Special to WorldTribune, November 2, 2020
By Mark S. Hunter
“I shall relate quite simply how things happened and without adding anything of my own, which is no small feat for an historian.” — Voltaire, Micromegas
A recent Daily Beast article by Max Burns, “Donald Trump Isn’t Julius Caesar. He’s Republic-Killer Tiberius Gracchus”, is essentially a hit piece on President Trump and illustrates perfectly what happens when a political operative plays fast and loose with history to impugn a political opponent.
It is a disingenuous perversion of history to truncate it, crop it and decontextualize it, and that’s what Burns does. And then, he cherry picks the historical snippets and tidbits he creates to make a crass political point. The result bears little, if any, resemblance to the actual causes and consequences of the historical forces at play.
Before reading Mr. Burns’ faux historical analysis about the fall of the Roman Republic, dear reader, please understand that he is a self-described “veteran Democratic strategist and senior contributor at Millennial Politics,” whose self-declared mission is to “shine a spotlight on progressive candidates, causes, and organizations.” Please survey the tributary of the swamp in which Mr. Burns swims, which is easily charted by perusing the Millennial Politics website, where one finds, for example, a blog post by the group’s founder Nathan Rubin entitled, “Donald Trump Is An Illegitimate President. Period.” In this harangue, Rubin not only calls the president “illegitimate” but also accuses him of obstructing justice, an accusation that has been thoroughly discredited. Yes, it is true that one is known by the company he keeps but in Mr. Burns’ case, he is even better known by the words he writes. And in the aforementioned article, he writes some real doozies.
Let’s begin with Burns’ set-up headline – “Donald Trump Isn’t Julius Caesar. He’s Republic-Killer Tiberius Gracchus.” Burns subtly and economically implies that everything to follow about Gracchus applies to Trump. For his attack to hit home, he must distort, oversimplify and mischaracterize the historical events in question. Before he can falsely equate Tribune Gracchus with President Trump, he first must depict Gracchus as an evil, power-hungry tyrant hell-bent on destroying the republic to have himself crowned king. The problem is, Gracchus the man, and the motivations surrounding the drama in 133 bc did not unfold as Burns characterizes them. A more honest reading of history shows that Gracchus was not the fountainhead of the Republic’s decline. In fact, a careful, nuanced reading of history reveals that much of the blame for the decline of the Roman Republic lies with the entrenched, deeply corrupt Roman Senate that in Burns’ portrayal are noble, toga-clad victims of Gracchus’ mobs. This is simply not what history records.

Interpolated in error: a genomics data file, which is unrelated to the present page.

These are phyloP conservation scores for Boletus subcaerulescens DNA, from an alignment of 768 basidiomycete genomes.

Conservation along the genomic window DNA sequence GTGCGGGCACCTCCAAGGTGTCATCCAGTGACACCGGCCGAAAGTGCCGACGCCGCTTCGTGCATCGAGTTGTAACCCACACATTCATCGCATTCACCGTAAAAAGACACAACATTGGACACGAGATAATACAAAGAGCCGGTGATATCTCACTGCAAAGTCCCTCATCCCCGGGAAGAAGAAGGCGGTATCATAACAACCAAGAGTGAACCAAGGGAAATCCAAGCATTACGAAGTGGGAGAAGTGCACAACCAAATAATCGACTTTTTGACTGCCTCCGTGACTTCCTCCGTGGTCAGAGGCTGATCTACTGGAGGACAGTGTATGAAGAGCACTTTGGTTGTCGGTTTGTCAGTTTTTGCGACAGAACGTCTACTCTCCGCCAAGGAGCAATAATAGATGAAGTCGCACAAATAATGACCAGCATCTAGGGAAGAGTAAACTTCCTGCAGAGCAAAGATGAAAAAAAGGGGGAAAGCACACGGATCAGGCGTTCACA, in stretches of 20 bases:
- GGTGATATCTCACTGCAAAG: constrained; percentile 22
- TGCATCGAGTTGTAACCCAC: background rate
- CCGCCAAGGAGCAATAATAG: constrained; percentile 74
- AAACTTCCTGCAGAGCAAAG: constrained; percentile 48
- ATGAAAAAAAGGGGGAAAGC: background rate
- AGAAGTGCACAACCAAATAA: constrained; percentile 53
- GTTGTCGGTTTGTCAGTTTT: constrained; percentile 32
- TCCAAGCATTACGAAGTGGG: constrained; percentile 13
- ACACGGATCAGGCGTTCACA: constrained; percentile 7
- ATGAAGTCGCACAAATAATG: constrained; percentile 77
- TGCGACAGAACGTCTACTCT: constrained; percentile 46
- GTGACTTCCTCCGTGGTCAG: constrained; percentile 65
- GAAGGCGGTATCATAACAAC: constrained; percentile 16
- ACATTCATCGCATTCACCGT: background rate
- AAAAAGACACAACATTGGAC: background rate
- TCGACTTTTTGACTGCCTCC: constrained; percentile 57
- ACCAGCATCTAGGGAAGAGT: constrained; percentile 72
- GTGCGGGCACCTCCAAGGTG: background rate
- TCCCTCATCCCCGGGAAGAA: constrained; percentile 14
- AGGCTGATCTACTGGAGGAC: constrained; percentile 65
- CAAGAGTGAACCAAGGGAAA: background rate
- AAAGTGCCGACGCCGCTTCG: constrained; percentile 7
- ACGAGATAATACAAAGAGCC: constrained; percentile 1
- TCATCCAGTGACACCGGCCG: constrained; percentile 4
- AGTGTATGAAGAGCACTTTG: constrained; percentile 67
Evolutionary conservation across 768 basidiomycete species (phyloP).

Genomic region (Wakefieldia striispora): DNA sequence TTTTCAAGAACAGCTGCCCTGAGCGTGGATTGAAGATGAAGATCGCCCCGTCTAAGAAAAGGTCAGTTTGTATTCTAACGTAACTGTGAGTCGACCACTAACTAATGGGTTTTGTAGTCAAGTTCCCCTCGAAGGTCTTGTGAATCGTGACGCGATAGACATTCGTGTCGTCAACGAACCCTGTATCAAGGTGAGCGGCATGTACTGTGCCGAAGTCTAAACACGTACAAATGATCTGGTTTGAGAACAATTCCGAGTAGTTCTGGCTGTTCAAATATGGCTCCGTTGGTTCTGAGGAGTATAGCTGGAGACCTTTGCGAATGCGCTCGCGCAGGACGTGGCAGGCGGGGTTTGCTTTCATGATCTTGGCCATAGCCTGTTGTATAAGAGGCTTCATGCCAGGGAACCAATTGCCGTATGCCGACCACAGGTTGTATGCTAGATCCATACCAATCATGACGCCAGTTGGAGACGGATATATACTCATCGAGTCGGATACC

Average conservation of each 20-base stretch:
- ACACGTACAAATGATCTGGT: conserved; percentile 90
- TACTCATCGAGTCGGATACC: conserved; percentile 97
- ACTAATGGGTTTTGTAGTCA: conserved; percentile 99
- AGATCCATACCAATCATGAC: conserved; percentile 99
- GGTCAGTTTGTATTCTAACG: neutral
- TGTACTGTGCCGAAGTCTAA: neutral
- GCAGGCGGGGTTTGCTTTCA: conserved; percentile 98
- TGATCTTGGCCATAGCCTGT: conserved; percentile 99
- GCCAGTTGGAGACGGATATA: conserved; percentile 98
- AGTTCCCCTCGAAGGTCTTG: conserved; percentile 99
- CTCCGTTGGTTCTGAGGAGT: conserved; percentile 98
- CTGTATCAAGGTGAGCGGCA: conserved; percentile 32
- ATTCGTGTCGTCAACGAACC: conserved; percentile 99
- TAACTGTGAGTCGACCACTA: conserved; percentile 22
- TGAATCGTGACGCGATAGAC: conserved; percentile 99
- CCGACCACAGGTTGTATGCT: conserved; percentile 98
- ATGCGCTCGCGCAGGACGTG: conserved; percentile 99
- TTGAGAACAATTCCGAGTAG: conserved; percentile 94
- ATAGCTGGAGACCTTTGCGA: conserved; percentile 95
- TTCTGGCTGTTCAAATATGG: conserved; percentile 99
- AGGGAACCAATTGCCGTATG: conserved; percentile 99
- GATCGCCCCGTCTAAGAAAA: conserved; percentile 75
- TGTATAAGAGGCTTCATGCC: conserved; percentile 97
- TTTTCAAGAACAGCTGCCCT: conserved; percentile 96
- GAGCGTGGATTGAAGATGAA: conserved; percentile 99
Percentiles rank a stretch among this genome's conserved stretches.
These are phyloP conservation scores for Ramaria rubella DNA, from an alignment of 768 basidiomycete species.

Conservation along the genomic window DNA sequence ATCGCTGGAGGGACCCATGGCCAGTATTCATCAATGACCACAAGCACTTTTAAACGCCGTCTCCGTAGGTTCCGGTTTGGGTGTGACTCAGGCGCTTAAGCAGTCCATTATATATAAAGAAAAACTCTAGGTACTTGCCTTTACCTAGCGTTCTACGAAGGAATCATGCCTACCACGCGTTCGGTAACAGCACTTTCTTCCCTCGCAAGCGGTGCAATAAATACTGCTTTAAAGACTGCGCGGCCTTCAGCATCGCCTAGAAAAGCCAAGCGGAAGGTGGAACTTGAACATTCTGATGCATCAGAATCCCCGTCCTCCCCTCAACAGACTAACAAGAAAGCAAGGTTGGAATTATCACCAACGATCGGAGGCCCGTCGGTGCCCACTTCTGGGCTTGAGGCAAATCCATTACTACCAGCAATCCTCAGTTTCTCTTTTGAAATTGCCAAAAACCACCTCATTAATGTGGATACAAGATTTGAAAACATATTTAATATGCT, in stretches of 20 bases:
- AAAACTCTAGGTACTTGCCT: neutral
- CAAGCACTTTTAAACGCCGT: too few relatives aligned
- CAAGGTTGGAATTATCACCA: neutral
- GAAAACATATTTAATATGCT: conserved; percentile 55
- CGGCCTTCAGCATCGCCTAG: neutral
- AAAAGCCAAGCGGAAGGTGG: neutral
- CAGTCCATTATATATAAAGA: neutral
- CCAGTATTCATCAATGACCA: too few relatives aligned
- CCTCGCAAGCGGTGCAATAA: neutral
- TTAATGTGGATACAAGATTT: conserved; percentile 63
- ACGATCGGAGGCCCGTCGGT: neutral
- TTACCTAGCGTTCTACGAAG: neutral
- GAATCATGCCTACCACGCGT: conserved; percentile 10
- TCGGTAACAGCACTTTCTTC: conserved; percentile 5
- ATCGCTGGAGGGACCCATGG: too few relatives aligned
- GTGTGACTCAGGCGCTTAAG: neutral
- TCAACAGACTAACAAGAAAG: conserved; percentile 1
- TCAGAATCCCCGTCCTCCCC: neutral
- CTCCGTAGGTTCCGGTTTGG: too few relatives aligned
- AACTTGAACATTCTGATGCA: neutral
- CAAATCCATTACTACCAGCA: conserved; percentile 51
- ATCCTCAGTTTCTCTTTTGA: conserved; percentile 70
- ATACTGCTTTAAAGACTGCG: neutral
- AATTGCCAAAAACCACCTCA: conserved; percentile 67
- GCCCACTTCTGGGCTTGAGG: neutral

The core of Burn’s argument is that what made Gracchus (and by implication Trump) so dangerous was his determined incitement of the worst and most violent tendencies of the populist masses, thus transforming them rhetorically into a “violent mob.” Then, Burns gratuitously accuses Gracchus of convincing Roman citizens to “hollow out their governing institutions.”
Rather than merely accepting these assertions as true premises, let’s examine the applicable historical facts to test their veracity.
Few historians would disagree with the characterization of Gracchus, or Trump for that matter, as a populist. But it is here Burns makes a disingenuous leap of logic by claiming populist movements and violent mobs are one in the same. This is done for the sole purpose to bamboozle the reader into believing a Gracchus mob undermined Roman institutions in its attempt to overthrow the Republic.
Burns’ true colors shine bright through the sophistry of his rhetoric. History shows no evidence that Gracchus used the masses violently against the state or sought to undermine the Republic. In fact, it was the Senate, itself, that presided over the “hollowing out” and became a violent cabal that incited a mob to cover its murder of Gracchus and 300 of his followers. Gracchus’ populism began right in line with how populist forces can function to benefit a republic. It also, unfortunately, illustrates what can go wrong when plebs seeking redress of long-simmering grievances come up against a corrupt and intransigent political elite.